As the first round of prelims draws to a close, Cornellians are excited about their plans for the fall break long weekend. Whether they are visiting friends and family back home, traveling or just staying in Ithaca, students look forward to relieving some of the stress they have accumulated during the pre-season.
Morgan Hunt ’25 flies back to Boulder, Colorado, where she’s looking forward to hiking and spending leisurely time in the Colorado outdoors to give her the time and space to unwind physically and mentally.
“I don’t think a lot of my friends will be home because we all have different breaks,” Hunt said. “So I’ll probably hang out with my parents a lot.”
Anushka Shorewala ’26 will also be heading home, returning to Long Island, New York, where she will be spending time with her family.
“I like to watch movies [with my family] when I’m home,” Shorewala said. “I think it will be a relaxed weekend and I’m very happy.”
Like Shorewala, many first graders are excited to be reunited with their families after being separated from them for the first time.
Noah Salzman ’26 travels to his home in New York City to meet his family and enjoy the urban scene that is unseen in Ithaca.
“I like that I’ll be able to see my family,” Salzman said. “I haven’t seen my twin sister for a while because she goes to my place [another school]. I’m also looking forward to playing with my little cousins.”
Aside from reuniting with family members, Salzman hopes to hit up cafes and venture out through his hometown.
Fiona Neibart ’26 plans to travel to New Haven, Connecticut, in time for Yale’s Family Weekend to visit her twin sister at Yale University.
“I’m just happy to see my family again,” said Neibart. “As a newbie, it’s strange to be away from them for so long.”
Meanwhile, other Cornellians see the break as an opportunity to be adventurous; some travel to new places for unforgettable experiences.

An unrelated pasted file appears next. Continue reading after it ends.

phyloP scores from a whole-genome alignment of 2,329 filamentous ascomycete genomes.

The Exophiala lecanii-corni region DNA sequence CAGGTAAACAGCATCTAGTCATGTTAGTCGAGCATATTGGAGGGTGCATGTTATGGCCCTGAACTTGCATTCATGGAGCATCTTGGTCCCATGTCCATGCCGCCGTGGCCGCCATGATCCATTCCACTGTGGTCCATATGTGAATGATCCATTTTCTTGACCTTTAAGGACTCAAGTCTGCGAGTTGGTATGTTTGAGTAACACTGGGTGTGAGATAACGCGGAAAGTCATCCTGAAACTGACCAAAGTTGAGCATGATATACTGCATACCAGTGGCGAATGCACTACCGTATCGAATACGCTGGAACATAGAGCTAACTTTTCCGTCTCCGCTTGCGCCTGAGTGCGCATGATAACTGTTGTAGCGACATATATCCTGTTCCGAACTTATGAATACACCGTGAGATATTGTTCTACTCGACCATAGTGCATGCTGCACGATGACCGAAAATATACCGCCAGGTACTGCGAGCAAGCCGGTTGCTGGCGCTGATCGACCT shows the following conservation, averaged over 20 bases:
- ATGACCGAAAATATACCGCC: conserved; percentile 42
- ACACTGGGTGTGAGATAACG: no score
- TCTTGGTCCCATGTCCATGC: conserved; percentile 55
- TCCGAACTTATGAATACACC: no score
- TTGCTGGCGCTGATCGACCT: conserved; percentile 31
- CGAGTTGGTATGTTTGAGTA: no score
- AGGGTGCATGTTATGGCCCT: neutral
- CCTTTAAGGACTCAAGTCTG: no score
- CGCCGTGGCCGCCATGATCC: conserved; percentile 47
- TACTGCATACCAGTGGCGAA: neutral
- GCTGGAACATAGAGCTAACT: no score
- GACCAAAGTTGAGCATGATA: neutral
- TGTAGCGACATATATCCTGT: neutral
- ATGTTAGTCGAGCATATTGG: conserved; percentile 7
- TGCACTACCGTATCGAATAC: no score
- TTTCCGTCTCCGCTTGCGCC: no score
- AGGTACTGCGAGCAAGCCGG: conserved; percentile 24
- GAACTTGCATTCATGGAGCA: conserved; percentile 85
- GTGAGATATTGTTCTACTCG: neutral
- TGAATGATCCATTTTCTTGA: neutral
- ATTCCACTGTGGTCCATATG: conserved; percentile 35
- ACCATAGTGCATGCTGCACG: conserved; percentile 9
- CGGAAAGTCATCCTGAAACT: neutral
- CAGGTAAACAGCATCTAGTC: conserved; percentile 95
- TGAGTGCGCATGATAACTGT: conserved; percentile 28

Quinn Reinhardt ’25 will be heading to the Adirondacks to camp with his friends. He expressed both excitement and concern at “going with the flow” on his first camping trip.
“We don’t exactly have that [solid] Plans,” said Reinhardt. “We’ll drive around and figure things out along the way.”
Though he’s nervous about unexpected twists and potential bear encounters, Reinhardt said he’s looking forward to relieving academic pressure amid wildlife and forging stronger bonds with his friends.
Similarly, Tianzhen Jia ’24 and his friends arranged an East Coast trip from Saturday to Monday.
“We will pass many state parks,” Jia said. “I’m particularly looking forward to driving the Blue Range Parkway because it’s the best time of year for sightseeing.”
When he arrives at his final destination, Washington DC, Jia hopes to transition from admiring nature’s autumn views to actively exploring the history-filled cityscape.
Some Cornellians refrain from traveling and remain in Ithaca for the duration of their days off. Giovanni Mariotti from Italy will stay on campus during the break, like many international fellow students. He wants to sleep in and get work done.
“I have to stay [in Ithaca] because travel is too expensive,” said Mariotti. “But I will definitely catch up a lot. Also, I’ll be making time for Netflix and workouts, which I haven’t been able to do lately due to academics.”
Despite the many students leaving campus to travel and visit their homes, those staying in Ithaca over the fall break are determined to spend time outdoors.
Cornellians can explore local produce and handcrafted goods at the Farmer’s Market, stroll through Collegetown after eating bagels with friends, or shop at Ithaca Mall. Fall break is an ideal time to experience the charms of Ithaca and immerse yourself in the fall beauty of upstate New York.
As Shorewala put it: “[Fall break] will be a good opportunity to refresh and recharge.”